What do you know about The Village Wrench?
My daughter has a fantastic summer job, through which she is earning a paycheck by the sweat of her brow (and her back, armpits, and all over). But more than that, she and thirteen other teenagers have the opportunity to learn about entrepreneurship.
Every Wednesday, these youth meet to learn about characteristics of successful businesses, such as strategy, marketing, customer service, etc. Then they get to apply their knowledge through a real-world business plan.
That’s right, these teenagers are not just learning about business. They are running a business.
Check that. They are collectively launching and running four businesses:
We are almost halfway through our summer (gasp!), and these business teams are making progress. However, they need your support. They each need some more capital to get their businesses going.
Would you consider making a financial contribution to support one of the teams? Note that your money will be used as a no-interest loan to help build a real business. And when that business pays back the loan, your original investment will then help another entrepreneur. (Thanks, Nasha Lending!)
This summer will be busy with a new season for our family. And we are glad.
This will be our first full summer in Greenville in 5 years, and there is no doubt that that 2015 is very different than 2010. Five years ago, we had a house with a neighborhood pool, our kids went to a week of VBS, and we spent a lot of time with friends. (Of course, since I was a children’s pastor, summer was very busy.)
All of those are fine and well, but now we are in a new season. Part of the change is because our kids are older: Hannah (about to enter high school!) was our youngest’s age when we last lived in Greenville. And part of the change is that our focus is very different.
This summer, Hannah will be busy working her first real job, and for the first time ever, we will be assisting with (but not in charge of) a summer camp for local children.
Last fall, Grace Church hosted a Mission to Worship event. In case you missed it, I thought it would be beneficial to re-post the videos (and some thoughts) from the two main teaching sessions.
First, Brian Gural facilitated a conversation with businessman Mike Pereyo. If you are a Christian business-owner, you will be challenged and encouraged by watching this. And even if you’re not (like myself), you will love the story of this company. Click here to continue…
Last month, we (Elevate Youth and Mill Village Farms) helped to launch a 16-week program for teenagers, called Powered for Life. We advertised and recruited with the aim of enlisting a diverse range of students. With students coming from six different schools, I think we achieved our goal!
The Powered for Life material is a Bible-centered tool to help prepare young adults for a successful life. It focuses on four main ideas, with the acronym L.I.F.E. –>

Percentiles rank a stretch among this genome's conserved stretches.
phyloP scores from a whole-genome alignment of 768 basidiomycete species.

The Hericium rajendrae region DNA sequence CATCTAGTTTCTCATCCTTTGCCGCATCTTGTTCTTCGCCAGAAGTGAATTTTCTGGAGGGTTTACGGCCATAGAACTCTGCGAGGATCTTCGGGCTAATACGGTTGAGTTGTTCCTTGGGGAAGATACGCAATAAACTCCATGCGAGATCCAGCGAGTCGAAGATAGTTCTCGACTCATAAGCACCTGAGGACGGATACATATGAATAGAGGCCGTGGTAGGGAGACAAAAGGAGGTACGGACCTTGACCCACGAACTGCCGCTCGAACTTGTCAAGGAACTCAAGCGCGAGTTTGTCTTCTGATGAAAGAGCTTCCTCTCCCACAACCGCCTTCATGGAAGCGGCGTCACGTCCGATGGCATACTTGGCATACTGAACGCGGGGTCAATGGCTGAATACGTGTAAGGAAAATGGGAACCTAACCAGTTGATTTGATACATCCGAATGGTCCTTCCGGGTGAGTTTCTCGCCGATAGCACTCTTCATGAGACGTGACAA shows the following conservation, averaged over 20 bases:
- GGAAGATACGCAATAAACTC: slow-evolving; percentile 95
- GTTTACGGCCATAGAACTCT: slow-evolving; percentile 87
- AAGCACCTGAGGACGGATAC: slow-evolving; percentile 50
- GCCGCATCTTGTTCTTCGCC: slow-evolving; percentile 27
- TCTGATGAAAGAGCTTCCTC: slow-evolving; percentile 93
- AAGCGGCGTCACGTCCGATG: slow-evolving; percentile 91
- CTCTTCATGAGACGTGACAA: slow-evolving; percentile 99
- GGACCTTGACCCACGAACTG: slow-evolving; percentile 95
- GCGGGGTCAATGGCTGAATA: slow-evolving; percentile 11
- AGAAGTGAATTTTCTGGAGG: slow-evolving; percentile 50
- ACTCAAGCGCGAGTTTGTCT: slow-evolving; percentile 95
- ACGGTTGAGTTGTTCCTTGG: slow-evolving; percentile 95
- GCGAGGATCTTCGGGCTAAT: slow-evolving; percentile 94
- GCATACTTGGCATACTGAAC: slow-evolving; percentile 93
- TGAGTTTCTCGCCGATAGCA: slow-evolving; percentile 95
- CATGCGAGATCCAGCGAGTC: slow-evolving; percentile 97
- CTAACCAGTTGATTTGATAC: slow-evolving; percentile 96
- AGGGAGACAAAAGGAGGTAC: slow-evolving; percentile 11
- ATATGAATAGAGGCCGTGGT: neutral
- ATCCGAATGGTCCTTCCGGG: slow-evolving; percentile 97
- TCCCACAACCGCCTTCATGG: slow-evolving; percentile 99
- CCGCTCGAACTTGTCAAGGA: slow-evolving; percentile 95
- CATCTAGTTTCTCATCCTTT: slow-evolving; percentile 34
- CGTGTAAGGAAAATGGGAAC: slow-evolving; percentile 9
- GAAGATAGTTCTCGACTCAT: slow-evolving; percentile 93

During our time in Allendale, my wife and I saw the value of after school programs for children and teenagers. Besides giving children an opportunity to get help with school work, they need a place hang out with friends and positive role models. (I saw this early on when we asked some students why they wanted to be in the new after school program.)
When we moved to Greenville this summer, we wondered if an after school program would be needed in the Greater Sullivan Neighborhood (the community where we are focusing on for now). And after talking with school and community leaders, as well as local parents, we were sure that this was a need.
But this is not a novel idea, of course, whether in Greenville or in our neighborhood. A couple of years ago, a young man who came through the Mill Village Farms program as a teenager, had the desire to start an after school program. But at 19 years of age, Morrell Stokes didn’t feel like he could do this himself.
God (and a mutual friend) brought Morrell and I together, combining his passion for the community, and our experience with after school programs. We are excited to be working together to launch Clubhouse Kids After School on Monday January 26, meeting at Long Branch Baptist Church (Morrell’s church, and a partner of Grace Church and Mill Community Ministries). Continue reading
It’s that time of the year when you will be inundated with numerous requests to donate money before 2014 is over. (Can we say “tax deduction”?). And that’s great, since there are many worthwhile charities that need our support.
Besides giving to Grace Church and supporting a few overseas missionaries (Osborns, Cawleys, Dosters), we also donate to a few other charities (both faith-based and social service) regularly. Over the last 10 years, we’ve consolidated more and more so we are not spreading out our resources too much.
Do you know who else we give to? Mill Community Ministries, the organization I work for. And if you are wondering where you can make a meaningful financial contribution, I encourage you to consider donating to Mill Community Ministries, too.